As described above, the toner image was fixed by the heat roller-based fixing device F1, and the height of the toner image step was reduced by the toner image pressing device F2. Then, the combination of the resinous medium and the toner image thereon was made flatter and smoother, across the tone image side, by the belt-based fixing device F3, in order to make the toner image bearing side of the combination not only highly glossy, but also, uniform in gloss.

Therefore, it was possible to output a satisfactory high gloss copy, that is, a highly glossy copy with no defect.

The glossiness increasing unit may be structured so that in the case that the toner offset attributable to the toner image pressing device F2 is negligible, the heat roller-based fixing device F1 can be skipped, that is, the recording medium (which is bearing the unfixed toner image) is guided into the toner image pressing device F2, without being introduced into the heat roller-based fixing device F1, and then, is guided into the belt-based fixing device F3.

Embodiment 2

FIG. 9 is a schematic drawing of the glossy copy outputting image forming apparatus in this embodiment, and shows the general structure of the apparatus. This image forming apparatus is also an electrophotographic full-color recording apparatus having four drums juxtaposed in parallel, like the recording apparatus in the first embodiment, except that the recording apparatus in this embodiment employs an intermediary image transfer system (intermediary transfer belt 41). Thus, while the intermediary transfer belt 41 is circularly driven in the clockwise direction, that is, the direction indicated by an arrow mark, unfixed toner images are sequentially placed in layers on an intermediary transfer belt 41 by the first to fourth image forming portions Pa, Pb, Pc, and Pd. Then, the unfixed toner images on the intermediary transfer belt 41 are transferred (secondary transfer) together by a secondary transfer roller 42 onto the recording medium P. Except for the provision of the intermediary transfer system, the recording apparatus in this embodiment is roughly the same, in structure, image formation process, control sequence, etc., as the recording apparatus in the first embodiment.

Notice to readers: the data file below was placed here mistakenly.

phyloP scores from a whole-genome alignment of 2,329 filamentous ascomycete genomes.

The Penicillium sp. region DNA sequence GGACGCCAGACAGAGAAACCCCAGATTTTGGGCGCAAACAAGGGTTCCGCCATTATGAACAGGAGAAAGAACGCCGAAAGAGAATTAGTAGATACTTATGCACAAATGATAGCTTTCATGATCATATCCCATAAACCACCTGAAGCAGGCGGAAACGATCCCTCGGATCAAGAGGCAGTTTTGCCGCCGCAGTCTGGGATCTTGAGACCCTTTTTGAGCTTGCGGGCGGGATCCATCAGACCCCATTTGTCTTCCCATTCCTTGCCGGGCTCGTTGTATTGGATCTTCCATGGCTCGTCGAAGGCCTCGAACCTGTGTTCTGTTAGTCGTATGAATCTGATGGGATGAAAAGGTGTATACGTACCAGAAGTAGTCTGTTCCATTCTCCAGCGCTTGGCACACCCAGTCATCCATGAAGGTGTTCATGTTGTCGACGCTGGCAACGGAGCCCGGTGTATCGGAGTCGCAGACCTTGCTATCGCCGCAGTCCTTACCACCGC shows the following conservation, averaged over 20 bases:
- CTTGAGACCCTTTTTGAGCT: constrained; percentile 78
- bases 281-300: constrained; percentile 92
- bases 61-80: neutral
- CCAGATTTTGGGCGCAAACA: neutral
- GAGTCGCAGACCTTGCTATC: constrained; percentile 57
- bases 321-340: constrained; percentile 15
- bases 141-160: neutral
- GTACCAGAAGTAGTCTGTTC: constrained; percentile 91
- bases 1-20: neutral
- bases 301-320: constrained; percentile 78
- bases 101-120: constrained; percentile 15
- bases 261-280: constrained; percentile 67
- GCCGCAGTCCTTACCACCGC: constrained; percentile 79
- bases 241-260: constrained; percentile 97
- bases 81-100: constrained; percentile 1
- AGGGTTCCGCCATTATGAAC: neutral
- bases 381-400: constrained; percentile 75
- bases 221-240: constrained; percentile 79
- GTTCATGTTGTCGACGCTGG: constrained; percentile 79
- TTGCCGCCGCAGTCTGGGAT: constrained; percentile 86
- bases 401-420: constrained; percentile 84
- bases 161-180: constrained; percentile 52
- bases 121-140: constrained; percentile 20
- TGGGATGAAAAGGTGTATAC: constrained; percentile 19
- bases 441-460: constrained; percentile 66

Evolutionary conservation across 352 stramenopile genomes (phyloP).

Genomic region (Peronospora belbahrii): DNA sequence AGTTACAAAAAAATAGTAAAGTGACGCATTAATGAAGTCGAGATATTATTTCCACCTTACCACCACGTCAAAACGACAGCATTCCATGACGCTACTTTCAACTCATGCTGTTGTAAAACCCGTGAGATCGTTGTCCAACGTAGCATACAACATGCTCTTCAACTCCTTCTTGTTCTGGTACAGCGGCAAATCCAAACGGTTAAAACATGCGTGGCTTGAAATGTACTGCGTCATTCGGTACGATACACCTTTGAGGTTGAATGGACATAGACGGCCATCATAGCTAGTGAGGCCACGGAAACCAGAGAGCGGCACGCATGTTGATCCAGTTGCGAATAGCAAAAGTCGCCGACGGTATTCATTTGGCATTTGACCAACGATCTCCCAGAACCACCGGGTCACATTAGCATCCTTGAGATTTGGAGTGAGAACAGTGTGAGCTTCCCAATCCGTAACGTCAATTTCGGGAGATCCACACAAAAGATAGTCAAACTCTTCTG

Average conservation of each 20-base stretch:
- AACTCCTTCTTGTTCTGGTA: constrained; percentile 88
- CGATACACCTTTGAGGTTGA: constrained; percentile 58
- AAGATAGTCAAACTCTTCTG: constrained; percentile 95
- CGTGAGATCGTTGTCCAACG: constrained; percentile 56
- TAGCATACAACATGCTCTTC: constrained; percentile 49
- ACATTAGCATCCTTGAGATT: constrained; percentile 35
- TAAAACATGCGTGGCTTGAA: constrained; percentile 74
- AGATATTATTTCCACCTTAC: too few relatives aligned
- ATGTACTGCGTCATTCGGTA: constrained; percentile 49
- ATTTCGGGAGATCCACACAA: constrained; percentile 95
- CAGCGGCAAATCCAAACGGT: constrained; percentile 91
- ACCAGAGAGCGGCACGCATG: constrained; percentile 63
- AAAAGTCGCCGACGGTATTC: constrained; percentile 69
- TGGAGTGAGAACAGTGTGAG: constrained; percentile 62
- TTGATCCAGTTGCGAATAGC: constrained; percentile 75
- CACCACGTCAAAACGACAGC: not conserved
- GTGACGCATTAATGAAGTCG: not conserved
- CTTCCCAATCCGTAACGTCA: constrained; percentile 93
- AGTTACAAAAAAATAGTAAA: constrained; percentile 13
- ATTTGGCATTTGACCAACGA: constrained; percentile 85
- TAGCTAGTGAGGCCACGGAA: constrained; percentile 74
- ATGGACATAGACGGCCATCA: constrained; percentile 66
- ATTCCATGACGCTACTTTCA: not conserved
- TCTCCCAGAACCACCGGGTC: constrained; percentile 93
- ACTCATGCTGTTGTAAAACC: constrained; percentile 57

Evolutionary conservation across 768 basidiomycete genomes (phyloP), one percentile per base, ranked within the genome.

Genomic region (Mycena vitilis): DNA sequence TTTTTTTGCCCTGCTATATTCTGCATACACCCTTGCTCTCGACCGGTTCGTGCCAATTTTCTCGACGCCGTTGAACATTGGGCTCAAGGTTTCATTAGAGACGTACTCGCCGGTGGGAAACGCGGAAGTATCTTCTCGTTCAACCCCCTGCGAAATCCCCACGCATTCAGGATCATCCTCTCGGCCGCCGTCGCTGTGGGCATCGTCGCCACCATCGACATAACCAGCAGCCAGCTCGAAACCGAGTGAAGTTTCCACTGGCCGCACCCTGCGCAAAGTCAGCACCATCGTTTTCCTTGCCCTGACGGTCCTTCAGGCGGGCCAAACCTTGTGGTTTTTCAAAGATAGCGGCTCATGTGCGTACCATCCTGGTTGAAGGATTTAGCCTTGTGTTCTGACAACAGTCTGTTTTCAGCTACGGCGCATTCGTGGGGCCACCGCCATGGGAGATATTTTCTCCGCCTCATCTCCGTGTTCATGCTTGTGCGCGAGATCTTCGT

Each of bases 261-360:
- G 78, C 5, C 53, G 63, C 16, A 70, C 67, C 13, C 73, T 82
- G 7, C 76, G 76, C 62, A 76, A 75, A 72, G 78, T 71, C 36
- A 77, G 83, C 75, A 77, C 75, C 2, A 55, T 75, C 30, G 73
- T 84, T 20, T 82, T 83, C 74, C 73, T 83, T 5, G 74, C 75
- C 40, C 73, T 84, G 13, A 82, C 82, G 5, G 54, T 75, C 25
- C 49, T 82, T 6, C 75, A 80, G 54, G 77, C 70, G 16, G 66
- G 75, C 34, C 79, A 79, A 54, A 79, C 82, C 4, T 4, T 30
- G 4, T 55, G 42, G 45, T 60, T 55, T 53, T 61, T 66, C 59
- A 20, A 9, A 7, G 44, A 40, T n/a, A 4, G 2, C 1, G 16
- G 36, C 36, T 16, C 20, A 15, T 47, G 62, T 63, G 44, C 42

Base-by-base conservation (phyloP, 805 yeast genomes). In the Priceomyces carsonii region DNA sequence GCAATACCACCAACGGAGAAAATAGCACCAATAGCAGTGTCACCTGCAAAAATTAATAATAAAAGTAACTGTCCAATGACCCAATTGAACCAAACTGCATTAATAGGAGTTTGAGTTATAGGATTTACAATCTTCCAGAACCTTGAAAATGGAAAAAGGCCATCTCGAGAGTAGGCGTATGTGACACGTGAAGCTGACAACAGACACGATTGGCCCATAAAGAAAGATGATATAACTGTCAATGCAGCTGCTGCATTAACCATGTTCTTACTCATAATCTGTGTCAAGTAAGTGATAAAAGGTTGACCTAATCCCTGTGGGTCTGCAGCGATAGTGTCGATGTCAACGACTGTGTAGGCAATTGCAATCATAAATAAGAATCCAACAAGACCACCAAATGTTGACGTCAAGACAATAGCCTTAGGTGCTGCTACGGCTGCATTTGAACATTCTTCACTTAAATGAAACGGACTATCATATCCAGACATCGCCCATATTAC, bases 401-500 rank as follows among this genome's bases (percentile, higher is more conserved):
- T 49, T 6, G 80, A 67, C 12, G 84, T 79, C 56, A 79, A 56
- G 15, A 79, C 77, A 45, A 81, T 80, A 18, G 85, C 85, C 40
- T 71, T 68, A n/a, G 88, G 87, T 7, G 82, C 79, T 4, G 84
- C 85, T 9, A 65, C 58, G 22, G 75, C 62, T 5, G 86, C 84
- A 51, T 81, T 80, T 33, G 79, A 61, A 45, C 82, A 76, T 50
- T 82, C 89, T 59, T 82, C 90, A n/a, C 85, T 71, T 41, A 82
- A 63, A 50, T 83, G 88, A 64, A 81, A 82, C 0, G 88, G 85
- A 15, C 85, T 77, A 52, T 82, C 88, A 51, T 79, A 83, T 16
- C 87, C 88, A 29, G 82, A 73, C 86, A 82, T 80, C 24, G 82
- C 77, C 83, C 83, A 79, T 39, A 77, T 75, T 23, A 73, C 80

In the case of the recording apparatus in this embodiment, the height of the toner image step after the fixation by the heat roller-based fixing device F1, that is, the fixing apparatus of the apparatus main assembly, was 10 μm.

One of the differences between this embodiment and first embodiment is that the toner used in the first embodiment was toner made by pulverization, whereas the toner used in this embodiment was polymer toner, which is smaller in toner particle diameter.

Another difference was structural; the surface layer of the fixation roller in this embodiment was harder. Since the height of the toner image step after the fixation by the heat roller-based fixing device F1 was 10 μm, the amount of pressure to be applied by the toner image pressing device F2 was set to 1176 N (120 kgf). Reduction in the amount of the pressure applied by the toner image pressing device F2 allows an apparatus designer to reduce the apparatus in rigidity, being therefore advantageous from the standpoint of cost, and also, can extend the lives of the pair of pressure rollers 61 and 62.